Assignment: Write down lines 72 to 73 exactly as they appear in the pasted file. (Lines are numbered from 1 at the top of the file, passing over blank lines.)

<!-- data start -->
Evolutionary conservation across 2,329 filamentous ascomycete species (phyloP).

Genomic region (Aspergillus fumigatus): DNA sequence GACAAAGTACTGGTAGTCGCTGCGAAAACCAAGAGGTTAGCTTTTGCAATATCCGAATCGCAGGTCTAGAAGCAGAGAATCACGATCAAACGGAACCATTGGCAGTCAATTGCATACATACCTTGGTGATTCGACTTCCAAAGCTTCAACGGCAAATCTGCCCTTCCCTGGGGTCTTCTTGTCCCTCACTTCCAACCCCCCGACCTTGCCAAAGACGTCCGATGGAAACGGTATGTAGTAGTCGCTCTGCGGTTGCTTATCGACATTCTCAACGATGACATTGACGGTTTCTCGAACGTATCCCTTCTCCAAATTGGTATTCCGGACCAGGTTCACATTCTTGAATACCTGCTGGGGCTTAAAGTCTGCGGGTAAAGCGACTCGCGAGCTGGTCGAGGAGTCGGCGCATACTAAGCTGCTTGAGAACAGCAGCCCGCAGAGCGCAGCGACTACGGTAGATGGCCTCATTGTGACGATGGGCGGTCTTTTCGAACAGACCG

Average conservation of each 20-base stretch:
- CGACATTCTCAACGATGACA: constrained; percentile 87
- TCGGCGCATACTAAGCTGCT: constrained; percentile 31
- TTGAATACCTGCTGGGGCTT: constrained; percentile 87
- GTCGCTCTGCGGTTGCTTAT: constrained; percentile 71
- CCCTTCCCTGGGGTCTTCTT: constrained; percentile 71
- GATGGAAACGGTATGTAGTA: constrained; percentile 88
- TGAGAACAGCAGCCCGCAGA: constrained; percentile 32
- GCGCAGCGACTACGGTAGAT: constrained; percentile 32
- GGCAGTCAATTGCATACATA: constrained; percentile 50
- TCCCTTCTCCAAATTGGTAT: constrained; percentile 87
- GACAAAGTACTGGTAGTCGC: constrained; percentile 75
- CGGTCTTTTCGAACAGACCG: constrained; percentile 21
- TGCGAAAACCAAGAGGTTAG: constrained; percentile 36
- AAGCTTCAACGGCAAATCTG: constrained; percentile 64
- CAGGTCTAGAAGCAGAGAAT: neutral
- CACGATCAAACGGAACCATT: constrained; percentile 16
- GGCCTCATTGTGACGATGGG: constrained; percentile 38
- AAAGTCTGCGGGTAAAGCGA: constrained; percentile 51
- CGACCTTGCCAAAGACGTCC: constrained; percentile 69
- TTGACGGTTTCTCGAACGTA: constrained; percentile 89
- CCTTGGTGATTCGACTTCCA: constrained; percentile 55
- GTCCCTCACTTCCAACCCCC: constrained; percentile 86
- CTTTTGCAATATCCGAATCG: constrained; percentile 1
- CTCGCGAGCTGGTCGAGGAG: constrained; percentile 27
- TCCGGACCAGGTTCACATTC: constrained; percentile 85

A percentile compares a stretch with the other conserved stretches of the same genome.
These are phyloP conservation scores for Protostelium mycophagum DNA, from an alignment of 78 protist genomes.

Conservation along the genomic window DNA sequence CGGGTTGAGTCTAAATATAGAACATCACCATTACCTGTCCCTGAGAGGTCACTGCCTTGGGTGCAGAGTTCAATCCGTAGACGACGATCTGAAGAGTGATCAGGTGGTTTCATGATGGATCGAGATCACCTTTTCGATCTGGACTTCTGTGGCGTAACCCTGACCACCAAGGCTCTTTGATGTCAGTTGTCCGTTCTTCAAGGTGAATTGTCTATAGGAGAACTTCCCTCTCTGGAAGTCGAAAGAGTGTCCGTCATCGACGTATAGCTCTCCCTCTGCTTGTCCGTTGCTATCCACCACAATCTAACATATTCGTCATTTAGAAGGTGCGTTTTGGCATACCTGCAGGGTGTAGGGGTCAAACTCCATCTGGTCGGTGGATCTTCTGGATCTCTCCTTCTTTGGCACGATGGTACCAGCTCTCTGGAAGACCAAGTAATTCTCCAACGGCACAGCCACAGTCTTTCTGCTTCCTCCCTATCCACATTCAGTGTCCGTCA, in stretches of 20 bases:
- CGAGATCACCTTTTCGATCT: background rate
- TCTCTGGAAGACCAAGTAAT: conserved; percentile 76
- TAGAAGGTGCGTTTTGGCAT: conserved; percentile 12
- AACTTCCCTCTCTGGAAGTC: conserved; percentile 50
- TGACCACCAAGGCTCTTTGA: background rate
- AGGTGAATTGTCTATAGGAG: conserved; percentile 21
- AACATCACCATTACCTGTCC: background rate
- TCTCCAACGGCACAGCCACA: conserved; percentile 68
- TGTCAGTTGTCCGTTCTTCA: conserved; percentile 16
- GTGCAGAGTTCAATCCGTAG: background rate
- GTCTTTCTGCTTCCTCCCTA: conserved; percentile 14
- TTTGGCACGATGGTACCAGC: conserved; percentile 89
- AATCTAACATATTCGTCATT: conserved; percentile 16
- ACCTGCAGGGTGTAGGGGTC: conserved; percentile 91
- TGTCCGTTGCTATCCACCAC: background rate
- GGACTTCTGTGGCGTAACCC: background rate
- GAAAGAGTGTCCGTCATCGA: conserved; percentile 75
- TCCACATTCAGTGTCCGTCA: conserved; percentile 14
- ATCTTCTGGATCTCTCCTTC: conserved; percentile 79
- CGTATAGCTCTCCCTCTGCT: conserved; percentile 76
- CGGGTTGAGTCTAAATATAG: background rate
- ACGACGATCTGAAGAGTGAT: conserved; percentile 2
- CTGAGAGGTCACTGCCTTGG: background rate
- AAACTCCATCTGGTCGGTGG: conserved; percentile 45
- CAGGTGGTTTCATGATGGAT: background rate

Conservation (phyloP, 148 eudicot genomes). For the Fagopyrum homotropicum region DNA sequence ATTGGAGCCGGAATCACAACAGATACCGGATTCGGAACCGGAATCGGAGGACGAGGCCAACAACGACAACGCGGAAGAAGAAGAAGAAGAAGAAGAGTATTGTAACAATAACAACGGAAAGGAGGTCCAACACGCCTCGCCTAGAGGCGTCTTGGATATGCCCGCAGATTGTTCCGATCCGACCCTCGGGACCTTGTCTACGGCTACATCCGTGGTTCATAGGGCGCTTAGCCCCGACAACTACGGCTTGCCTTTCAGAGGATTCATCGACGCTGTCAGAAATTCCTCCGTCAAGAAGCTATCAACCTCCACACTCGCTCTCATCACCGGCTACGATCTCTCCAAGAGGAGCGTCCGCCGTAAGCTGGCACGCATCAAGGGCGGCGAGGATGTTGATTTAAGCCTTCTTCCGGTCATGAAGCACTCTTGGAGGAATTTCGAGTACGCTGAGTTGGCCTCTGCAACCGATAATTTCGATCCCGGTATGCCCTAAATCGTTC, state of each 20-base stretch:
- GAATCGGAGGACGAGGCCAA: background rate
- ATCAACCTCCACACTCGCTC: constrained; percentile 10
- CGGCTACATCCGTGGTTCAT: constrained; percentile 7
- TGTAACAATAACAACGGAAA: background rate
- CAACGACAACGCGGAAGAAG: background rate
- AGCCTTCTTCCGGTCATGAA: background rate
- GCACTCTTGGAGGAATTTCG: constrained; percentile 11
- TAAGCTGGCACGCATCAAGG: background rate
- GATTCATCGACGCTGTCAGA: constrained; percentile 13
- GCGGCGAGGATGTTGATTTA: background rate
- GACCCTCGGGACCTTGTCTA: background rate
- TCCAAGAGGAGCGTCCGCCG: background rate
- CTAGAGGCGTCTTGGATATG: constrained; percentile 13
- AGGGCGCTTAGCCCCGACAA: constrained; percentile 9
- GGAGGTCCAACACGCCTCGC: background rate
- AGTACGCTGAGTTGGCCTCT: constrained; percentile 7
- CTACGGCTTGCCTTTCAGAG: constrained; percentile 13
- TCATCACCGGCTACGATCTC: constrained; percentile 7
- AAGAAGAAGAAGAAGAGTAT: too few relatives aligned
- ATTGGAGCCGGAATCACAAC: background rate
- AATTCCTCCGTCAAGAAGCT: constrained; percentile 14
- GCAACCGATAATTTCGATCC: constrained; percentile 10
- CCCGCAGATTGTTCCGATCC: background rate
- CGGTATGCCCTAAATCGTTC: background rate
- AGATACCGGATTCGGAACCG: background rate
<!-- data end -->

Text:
- GGAGGTCCAACACGCCTCGC: background rate
- AGTACGCTGAGTTGGCCTCT: constrained; percentile 7